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"Jane Eyre"

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Introduction

English Coursework - "Jane Eyre" "Jane Eyre" is a passionate story following the development of a young girl from childhood at Gateshead to adulthood at Ferndean. Charlotte Bronte takes on the persona of Jane and gives us a retrospective account, focusing on keys points of Jane's life in order to manipulate our sympathy for Jane. The novel is divided into definitive sections that correspond to Jane's moral development, and through analysis of her time at Gateshead, we can see that this is a character forming period in her life. By the end of the opening section Jane is fully established as a vulnerable orphan child and through the use of various narrative devices Bronte ensures our continued sympathy for her heroine. The writer uses a number of narrative techniques throughout the novel to create and sustain our sympathy for Jane. Within the opening paragraphs of the novel the use of the first person narrative is evident: "I was glad of it: I never liked long walks, especially on chilly afternoons: dreadful to me was the coming home in the raw twilight." The use of the first person narrative is very effective in evoking sympathy as it enables us to enter Jane's stream of consciousness and creates empathy between the reader and Jane. Bronte's employment of sympathetic background further sustains our sympathy for Jane as the use of nature reflects Jane's feelings of desolation and the hostility she is shown at Gateshead. ...read more.

Middle

Bronte further sustains our sympathy for Jane by revealing that Mrs. Reed was complicit in John's cruel treatment and bullying of Jane. We are told, "she was blind and deaf on the subject" and her failure to reprimand him for his actions evokes a deep sense of injustice as we are reminded Jane had "no appeal". This also underlines how alone and isolated Jane felt with no one whom to confide or act on her behalf. The reader admires and supports Jane as her passion erupts when she retaliates for the first time. At last she has the courage to defend herself but she is met with the injustice of the adult world siding with the bully, denouncing her with, "What a fury to fly at Master John!" This heightens our sympathy for Jane as no explanation is required for her actions and Mrs. Reed is revealed to be very biased and unjust when dealing with the situation. The act of banishing Jane to the Red-Room further evokes our sympathy, as Jane is not given the opportunity to defend herself and again her vulnerability and intense isolation is reinforced. Jane's choice of reading material has already established her as an imaginative child with an extremely active mind so we feel it was very cruel to lock away a girl with such a vivid imagination, especially in a room with a notorious reputation. ...read more.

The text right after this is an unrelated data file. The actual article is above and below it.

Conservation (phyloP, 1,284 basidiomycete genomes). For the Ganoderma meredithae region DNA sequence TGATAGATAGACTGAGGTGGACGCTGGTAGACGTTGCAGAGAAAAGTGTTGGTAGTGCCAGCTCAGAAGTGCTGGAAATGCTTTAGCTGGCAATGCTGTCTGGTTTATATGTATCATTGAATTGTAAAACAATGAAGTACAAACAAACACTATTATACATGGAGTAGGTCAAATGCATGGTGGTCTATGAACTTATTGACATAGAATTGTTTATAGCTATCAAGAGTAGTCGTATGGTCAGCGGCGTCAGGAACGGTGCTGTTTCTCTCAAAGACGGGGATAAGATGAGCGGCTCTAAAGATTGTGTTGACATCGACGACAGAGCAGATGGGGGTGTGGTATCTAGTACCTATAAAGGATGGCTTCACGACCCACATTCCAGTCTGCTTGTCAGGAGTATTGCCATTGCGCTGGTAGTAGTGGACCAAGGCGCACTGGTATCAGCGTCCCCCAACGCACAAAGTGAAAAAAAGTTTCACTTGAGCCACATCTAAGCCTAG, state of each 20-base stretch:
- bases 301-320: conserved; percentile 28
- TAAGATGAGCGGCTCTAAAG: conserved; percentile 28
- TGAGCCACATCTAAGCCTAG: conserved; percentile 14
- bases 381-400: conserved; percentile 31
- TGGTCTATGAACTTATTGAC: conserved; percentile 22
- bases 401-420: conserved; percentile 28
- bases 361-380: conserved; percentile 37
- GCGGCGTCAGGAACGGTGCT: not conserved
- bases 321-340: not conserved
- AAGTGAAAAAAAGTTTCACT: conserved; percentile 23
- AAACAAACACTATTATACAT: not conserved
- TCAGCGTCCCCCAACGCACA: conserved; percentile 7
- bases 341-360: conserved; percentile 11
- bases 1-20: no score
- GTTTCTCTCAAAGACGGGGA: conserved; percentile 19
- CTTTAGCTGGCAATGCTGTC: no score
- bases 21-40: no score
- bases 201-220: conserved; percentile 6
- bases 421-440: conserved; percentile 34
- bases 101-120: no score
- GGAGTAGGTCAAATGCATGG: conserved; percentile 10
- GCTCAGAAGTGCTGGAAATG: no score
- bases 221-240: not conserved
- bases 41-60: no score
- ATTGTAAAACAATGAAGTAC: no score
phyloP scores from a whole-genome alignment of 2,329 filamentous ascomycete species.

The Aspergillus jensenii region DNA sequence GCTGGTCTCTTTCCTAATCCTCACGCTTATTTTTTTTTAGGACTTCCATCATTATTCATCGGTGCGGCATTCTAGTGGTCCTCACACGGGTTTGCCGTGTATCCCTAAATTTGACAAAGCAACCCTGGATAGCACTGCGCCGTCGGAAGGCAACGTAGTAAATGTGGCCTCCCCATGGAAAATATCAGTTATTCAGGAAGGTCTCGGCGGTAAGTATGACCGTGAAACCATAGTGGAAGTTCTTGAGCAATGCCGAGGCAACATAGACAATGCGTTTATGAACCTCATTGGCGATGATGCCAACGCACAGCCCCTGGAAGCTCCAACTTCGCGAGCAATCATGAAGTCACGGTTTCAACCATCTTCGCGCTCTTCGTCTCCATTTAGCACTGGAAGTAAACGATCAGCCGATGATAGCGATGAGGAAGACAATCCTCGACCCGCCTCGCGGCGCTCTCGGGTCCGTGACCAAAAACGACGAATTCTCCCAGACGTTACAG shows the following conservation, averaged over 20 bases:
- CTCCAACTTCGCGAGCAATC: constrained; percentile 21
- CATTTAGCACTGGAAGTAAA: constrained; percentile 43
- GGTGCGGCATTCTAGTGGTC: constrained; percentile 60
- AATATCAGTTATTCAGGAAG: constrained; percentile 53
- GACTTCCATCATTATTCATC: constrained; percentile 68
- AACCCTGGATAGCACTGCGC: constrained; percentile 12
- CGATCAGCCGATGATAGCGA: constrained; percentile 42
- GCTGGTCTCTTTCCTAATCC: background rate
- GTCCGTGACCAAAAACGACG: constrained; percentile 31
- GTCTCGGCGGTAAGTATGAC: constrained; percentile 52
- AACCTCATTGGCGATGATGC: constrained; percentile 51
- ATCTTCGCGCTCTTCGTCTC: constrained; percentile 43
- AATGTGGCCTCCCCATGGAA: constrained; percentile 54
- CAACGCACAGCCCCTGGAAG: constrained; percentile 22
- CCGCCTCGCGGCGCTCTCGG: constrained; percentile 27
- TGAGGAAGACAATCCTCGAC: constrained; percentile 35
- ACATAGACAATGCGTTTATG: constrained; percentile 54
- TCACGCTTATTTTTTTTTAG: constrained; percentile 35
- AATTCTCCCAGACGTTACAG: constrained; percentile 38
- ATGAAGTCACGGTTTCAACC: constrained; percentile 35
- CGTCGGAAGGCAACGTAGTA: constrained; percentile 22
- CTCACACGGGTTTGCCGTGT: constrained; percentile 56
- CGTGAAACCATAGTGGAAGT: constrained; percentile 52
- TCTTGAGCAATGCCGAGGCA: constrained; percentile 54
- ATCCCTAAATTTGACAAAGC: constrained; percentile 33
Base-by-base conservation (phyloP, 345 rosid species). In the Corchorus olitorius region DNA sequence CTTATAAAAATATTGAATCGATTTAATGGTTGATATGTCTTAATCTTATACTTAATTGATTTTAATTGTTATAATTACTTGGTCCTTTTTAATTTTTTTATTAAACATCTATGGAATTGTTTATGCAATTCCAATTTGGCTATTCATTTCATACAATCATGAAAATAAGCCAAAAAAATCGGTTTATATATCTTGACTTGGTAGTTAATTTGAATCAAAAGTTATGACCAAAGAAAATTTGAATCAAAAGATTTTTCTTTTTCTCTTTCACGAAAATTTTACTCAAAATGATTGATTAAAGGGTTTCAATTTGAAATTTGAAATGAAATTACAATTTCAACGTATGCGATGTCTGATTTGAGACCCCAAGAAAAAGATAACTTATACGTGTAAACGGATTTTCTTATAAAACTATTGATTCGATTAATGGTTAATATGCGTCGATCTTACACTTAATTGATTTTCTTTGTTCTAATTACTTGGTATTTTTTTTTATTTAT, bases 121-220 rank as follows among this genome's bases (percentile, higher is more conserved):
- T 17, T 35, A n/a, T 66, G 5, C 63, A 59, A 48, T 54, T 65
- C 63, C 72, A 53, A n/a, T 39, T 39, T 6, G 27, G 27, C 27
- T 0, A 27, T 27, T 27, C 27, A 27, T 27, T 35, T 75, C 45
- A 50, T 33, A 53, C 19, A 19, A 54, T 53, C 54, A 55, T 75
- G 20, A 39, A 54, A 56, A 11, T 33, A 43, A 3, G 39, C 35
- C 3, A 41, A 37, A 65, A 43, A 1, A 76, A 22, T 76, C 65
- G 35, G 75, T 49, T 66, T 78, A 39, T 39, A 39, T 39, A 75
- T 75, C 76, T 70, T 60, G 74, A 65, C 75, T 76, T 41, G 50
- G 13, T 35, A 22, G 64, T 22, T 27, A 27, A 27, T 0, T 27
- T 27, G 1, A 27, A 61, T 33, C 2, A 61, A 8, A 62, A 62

Conclusion

Lloyd, a stranger, as the only person to be gentle and show compassion to her. Bronte, again, effectively maintains our sympathy for Jane during Bessie's ballad. Bessie's song inadvertently makes Jane cry as the lyrics reflect her sadness, loneliness and isolation, and ironically epitomize Jane's situation: "God, in His mercy, protection is showing, Comfort and hope to the poor orphan child." The section concludes with Jane revealing to Mr. Lloyd how unhappy she is at Gateshead Hall and that she would like to leave, embracing the idea of school saying, " I should indeed like to go to school." For Jane, school represented a form of escapism and her ready acceptance of the idea is an indication of her utter misery at Gateshead. We feel sympathetic towards Jane here, as she is willing to embrace an opportunity in order to leave Gateshead Hall behind and distance herself from it. Throughout the opening section of this novel, Charlotte Bronte gradually exposes Jane's tragic and pitiful background and effectively evokes our sympathy for Jane as she is firmly established as an unwanted, vulnerable orphan. By the end of chapter three, Bronte has fully revealed Jane's sad situation exposing her details gradually; for example her father and mother's deaths: "my mother took the infection from him, and both died within a month of each other." This ending of chapter three compounds our sympathy for Jane and it prepares us for the unhappy events that follow in Jane's life. ?? ?? ?? ?? Ciara Smith 12-7 ...read more.

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